This is one of Anne's best. As she gets older, her insights into the human condition (along with her empathy and compassion) gain depth and become more illuminated, though her trademark dry humor is no less present. The unifying theme/metaphor of stitching together that which has been torn apart weaves its way through this short collection of essays and gains power as the book unfolds...by the end, I was ready to start listening all over again.
Karen Casey's work has been steadily growing on me, and I'm finding this book very helpful. That said, it's probably best to purchase a physical copy of this particular title (as I have done), as it's actually a collection of daily meditations which lends itself better to reading than listening.
Since Audible doesn't allow listeners to edit or delete reviews (get with it, guys!), I'd like to add that my earlier review of one of Casey's other books, "Change Your Mind and Your Life Will Follow", was in hindsight far too critical. Upon second listen (and especially after reading the physical copy), it's revealed itself to be a much wiser and more insightful book than I initially believed.
Karen Casey is obviously a wise and compassionate woman who has grown tremendously through her life experience with alcoholism, codependency, and 12 step recovery. In this book, Casey is great at describing what recovery from codependence looks like but not so good at actually conveying how to set the boundaries required to get there (as the subtitle promises), except to repeatedly tell people to "detach" (again, without giving much guidance on how to do this) and go to 12 step meetings. As such, the book often reads more like an advertisement for Al Anon or CoDA -- and maybe that's the whole point -- than a true self-help manual, much as her last book often felt like a trailer for A Course in Miracles.
Bottom line is that while I enjoyed listening to the many stories of people's lives (lots to reflect on here), and even gleaned something of value from many of them, I wish Casey offered more explicit guidance for recovering codependents than simply telling people to go to 12 step meetings. (She begins to touch on this a bit toward the end in her discussion of the twelve steps themselves, but it's not much to work with.) On the plus side, I did find this book more helpful than her previous title ("Change Your Mind and Your Life Will Follow") and Joyce Bean's narration vastly improved, so I'd still recommend giving it a listen.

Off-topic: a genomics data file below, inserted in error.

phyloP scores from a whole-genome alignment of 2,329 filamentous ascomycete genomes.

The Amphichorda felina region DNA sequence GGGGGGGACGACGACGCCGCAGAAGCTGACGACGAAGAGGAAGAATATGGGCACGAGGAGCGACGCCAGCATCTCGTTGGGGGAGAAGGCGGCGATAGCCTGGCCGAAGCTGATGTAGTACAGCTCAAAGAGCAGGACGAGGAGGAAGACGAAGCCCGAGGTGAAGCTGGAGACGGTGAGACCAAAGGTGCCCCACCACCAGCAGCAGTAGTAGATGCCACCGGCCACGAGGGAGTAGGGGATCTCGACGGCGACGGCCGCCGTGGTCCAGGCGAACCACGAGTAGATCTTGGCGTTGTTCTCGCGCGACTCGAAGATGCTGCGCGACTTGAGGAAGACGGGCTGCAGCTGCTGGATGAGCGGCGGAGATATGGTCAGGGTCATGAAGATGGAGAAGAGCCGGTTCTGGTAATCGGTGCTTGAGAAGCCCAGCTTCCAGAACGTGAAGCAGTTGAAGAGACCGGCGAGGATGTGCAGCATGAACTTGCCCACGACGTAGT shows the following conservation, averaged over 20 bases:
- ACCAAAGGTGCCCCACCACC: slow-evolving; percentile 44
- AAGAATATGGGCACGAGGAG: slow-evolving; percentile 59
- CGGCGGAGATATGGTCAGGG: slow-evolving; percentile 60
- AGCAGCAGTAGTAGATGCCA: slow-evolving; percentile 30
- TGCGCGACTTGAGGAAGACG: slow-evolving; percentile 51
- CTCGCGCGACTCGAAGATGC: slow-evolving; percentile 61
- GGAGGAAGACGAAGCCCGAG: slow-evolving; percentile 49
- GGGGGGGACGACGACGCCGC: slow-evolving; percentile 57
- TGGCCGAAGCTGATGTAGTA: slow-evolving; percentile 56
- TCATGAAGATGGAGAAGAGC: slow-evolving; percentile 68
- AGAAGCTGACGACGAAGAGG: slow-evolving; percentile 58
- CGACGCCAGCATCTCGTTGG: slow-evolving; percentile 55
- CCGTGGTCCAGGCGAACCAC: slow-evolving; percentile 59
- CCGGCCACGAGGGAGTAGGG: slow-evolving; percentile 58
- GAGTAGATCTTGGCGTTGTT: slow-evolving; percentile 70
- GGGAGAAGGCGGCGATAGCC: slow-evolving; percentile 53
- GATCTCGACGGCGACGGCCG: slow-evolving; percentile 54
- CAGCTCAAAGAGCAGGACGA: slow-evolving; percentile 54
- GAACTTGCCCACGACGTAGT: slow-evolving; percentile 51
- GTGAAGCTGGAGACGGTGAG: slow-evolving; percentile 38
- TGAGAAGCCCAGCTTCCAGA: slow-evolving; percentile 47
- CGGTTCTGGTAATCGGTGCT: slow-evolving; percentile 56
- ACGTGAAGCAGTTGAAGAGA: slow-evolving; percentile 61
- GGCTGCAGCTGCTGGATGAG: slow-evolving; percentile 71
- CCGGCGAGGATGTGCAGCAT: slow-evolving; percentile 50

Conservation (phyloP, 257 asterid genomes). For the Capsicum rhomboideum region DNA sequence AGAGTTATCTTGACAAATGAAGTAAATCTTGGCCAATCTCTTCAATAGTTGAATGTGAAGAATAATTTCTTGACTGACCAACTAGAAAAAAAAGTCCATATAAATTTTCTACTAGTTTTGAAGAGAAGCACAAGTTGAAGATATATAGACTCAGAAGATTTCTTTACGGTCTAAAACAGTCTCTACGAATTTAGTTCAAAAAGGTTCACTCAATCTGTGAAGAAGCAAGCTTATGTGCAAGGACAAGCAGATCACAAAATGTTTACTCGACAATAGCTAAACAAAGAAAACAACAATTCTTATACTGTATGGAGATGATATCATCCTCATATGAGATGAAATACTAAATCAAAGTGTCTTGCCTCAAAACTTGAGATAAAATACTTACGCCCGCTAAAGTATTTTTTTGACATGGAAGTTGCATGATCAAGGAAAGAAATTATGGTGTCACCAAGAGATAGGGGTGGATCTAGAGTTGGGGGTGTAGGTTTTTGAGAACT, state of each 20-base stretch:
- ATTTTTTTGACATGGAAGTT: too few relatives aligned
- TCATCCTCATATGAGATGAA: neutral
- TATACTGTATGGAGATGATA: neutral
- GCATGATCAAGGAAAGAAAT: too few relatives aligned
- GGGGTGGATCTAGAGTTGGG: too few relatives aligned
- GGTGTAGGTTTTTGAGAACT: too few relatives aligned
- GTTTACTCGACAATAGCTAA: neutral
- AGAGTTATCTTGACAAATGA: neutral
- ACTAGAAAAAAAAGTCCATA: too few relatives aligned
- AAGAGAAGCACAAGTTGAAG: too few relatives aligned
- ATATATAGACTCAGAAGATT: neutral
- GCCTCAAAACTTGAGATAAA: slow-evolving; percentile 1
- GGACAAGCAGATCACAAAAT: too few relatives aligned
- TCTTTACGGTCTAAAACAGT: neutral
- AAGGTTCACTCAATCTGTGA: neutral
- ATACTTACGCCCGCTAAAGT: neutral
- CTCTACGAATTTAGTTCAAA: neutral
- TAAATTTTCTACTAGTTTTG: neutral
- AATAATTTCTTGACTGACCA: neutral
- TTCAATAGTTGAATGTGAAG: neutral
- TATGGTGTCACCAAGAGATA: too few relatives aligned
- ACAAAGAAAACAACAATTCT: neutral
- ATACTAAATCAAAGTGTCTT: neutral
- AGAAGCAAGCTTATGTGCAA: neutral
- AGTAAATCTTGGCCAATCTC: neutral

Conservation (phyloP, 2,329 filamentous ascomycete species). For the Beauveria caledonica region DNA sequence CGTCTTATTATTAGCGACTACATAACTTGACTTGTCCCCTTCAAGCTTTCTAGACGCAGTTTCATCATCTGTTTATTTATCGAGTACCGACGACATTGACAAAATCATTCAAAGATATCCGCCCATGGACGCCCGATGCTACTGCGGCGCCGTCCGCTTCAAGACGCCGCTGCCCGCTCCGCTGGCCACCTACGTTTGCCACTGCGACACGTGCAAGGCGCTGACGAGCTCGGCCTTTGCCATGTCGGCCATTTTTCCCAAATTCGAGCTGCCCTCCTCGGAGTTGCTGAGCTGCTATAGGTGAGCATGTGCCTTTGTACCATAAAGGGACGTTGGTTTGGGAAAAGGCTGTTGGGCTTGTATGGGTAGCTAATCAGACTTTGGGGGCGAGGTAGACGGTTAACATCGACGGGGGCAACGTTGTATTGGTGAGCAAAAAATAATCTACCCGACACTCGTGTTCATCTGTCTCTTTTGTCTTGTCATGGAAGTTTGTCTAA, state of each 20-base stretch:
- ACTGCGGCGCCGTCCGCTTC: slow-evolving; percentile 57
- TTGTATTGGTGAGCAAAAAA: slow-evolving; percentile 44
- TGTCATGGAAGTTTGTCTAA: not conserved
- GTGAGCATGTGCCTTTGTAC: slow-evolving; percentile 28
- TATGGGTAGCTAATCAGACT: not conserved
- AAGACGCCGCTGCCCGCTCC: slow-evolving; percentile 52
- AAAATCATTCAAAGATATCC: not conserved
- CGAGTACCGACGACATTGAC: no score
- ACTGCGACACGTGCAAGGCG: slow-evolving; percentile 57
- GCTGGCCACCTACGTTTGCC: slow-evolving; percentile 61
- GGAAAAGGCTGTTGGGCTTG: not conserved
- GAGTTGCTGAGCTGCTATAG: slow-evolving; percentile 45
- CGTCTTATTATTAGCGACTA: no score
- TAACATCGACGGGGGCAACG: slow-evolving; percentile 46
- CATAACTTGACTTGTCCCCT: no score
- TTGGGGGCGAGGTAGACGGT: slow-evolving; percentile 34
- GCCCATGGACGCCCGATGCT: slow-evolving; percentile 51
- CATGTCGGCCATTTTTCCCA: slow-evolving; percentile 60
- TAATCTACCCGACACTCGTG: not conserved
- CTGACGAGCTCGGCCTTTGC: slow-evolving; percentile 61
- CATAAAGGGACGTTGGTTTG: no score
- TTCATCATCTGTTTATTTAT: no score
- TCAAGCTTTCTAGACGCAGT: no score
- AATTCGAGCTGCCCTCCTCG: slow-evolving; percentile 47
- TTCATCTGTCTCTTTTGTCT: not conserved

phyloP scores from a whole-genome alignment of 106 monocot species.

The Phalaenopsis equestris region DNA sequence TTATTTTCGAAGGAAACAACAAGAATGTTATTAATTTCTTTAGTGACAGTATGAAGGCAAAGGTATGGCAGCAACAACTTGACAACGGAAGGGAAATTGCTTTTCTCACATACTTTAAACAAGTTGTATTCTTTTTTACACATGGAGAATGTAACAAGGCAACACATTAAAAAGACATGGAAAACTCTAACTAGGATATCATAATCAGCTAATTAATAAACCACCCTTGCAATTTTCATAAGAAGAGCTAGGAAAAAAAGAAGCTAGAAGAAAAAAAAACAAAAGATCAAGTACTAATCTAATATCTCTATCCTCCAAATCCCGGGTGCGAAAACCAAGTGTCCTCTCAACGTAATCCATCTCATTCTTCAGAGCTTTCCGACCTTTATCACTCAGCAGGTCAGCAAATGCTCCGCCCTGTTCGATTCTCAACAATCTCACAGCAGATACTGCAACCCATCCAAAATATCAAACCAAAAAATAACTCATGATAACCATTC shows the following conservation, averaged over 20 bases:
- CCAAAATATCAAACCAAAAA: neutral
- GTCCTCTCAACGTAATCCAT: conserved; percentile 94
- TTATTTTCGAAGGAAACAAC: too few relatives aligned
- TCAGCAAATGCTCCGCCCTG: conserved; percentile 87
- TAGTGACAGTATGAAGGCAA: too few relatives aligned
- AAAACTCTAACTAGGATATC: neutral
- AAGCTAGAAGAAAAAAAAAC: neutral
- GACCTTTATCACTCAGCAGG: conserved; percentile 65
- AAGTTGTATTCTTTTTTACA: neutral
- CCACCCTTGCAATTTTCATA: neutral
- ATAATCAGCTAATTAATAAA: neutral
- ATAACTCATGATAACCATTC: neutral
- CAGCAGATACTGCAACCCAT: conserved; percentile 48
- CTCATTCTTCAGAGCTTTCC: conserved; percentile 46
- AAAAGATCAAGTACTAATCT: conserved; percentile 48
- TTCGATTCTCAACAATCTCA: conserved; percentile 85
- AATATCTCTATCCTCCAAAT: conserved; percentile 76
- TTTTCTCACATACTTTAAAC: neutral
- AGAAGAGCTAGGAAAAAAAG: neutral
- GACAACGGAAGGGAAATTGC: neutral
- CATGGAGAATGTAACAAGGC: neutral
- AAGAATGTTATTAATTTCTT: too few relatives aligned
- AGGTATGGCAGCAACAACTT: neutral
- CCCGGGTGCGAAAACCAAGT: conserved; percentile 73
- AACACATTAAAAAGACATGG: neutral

With all the glowing 5 star reviews on Amazon, I was really hoping to get more out of this book than I did. While I didn't necessarily disagree with anything the author said (at least not strongly enough to elaborate on here), I found the writing itself to be quite repetitive and at times overly-theoretical/simplistic and preachy. (The narrator didn't help in this latter regard, as she sounded like a didactic boarding school matron rather than warm and inviting as the author herself sounds...an unfortunate choice.)
I did find some of Casey's stances contradictory and in one case troubling, i.e. warning people about the dangers of co-dependency (the tendency to over-focus on the real or perceived needs of others) while repeatedly suggesting that we have a spiritual duty to offer acknowledgment, kindness, comfort, and validation to every single person we encounter. While this is an admirable and perhaps even spiritually "correct" way to live, it can be problematic if not downright toxic for co-dependents until we/they learn to recognize the patterns of our co-dependent behaviors and establish healthy energetic boundaries.
Potential listeners should also be aware that much of the underlying philosophy of this book is rooted in "A Course in Miracles" more than the 12 Step program, an important point given the author's strong association with the recovery movement. As a former student of the Course, I have great respect for it as a spiritual teaching, but also find it to be extremely mental/cognitive in its approach (i.e. bypassing intuitive, emotional, and somatic forms of wisdom) and therefore not ideal for people who already live too much in their heads.
Neil Douglas-Klotz is such an underrated teacher. His style is very gentle and accessible, but the spiritual wisdom he unlocks through his translations of the Aramaic words of Jesus is nothing short of revolutionary. I would strongly recommend this audio program as a excellent introduction to Neil's other work (Original Prayer, Healing Breath, I Am).